The diverse array of tenants is intentional, not just in terms of products or services, but also in the identities of the people spearheading these businesses and nonprofits. The armory’s mission was to have tenants that are Michigan-based and that are minority- or women-owned businesses.
For Albert Martenis, the facility manager, the importance of diversity in his hometown is personal.
“Being born and raised in Owosso, then leaving and now being back for just over 10 years, it is great to help lead that continued movement of equity and being able to show what diversity looks like in Owosso, Michigan. I’m a gay male professional who works with a Southern Baptist community church that has its offices in my property and holds a service in our community room on Sunday and it’s been such a fabulous relationship that’s allowed both of our entities to grow,” Martenis said.
“Not only having a diverse business mix but also having a pastor who is a Black male in our community and to be able to have representation in the property that is reflecting what we’re seeing in our schools in the community is fantastic. It’s great to be able to see people like you working in these spaces and opening those doors up to all community members. It’s humbling and healing to be able to come back to my hometown and help make this happen and be a part of that movement.”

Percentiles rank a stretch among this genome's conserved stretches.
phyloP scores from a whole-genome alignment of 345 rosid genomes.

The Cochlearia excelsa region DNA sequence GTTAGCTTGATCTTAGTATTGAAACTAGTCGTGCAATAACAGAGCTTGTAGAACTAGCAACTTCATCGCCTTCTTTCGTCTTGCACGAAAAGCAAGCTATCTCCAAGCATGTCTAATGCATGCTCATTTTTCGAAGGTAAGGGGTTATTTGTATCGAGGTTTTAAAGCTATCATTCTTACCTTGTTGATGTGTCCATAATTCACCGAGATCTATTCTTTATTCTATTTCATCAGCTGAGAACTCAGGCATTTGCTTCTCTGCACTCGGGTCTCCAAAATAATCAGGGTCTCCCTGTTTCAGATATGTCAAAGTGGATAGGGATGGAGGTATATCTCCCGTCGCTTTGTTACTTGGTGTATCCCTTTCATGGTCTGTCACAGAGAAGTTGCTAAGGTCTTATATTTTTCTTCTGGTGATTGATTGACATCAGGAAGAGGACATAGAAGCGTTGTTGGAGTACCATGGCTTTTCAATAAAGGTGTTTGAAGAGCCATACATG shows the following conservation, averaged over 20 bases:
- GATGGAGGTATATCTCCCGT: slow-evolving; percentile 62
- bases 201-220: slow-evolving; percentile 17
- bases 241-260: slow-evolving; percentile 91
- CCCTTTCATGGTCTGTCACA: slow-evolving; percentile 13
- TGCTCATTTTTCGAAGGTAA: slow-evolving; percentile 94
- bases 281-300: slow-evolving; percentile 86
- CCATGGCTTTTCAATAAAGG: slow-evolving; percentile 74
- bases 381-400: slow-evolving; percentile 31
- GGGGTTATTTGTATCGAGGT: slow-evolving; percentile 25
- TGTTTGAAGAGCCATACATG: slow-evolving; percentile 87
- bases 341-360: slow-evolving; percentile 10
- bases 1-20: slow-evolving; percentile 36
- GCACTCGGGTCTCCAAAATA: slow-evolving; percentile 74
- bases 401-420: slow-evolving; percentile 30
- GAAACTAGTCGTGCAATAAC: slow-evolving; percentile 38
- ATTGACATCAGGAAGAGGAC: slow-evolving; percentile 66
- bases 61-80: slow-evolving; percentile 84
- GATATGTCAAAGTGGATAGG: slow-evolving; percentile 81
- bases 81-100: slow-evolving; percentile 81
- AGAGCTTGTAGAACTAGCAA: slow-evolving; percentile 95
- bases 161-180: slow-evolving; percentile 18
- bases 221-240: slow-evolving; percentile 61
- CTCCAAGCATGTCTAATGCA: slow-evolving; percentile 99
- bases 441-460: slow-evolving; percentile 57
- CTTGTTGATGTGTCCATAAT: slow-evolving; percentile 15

The armory is having ripple effects. It’s now the site of the Owosso farmers market and one of the centers for the river trailhead. The project is inspiring more outside-the-box thinking in redevelopment, too. Adams mentioned an old bowling alley that went out of business during the pandemic that has since been turned into an indoor fieldhouse for softball, soccer, and batting cages, as well as an old JCPenney store that is now a dance studio.
The Owosso Armory revitalization wouldn’t have been possible without the combination of tax credits facilitated by NTCIC, the National Trust, and the local Owosso Main Street, the statewide Michigan Main Street, Main Street America, and more all coming together in collaboration.
For art lovers, history buffs, and anyone who enjoys drop-in-friendly coworking spaces, the armory is the perfect place to gather.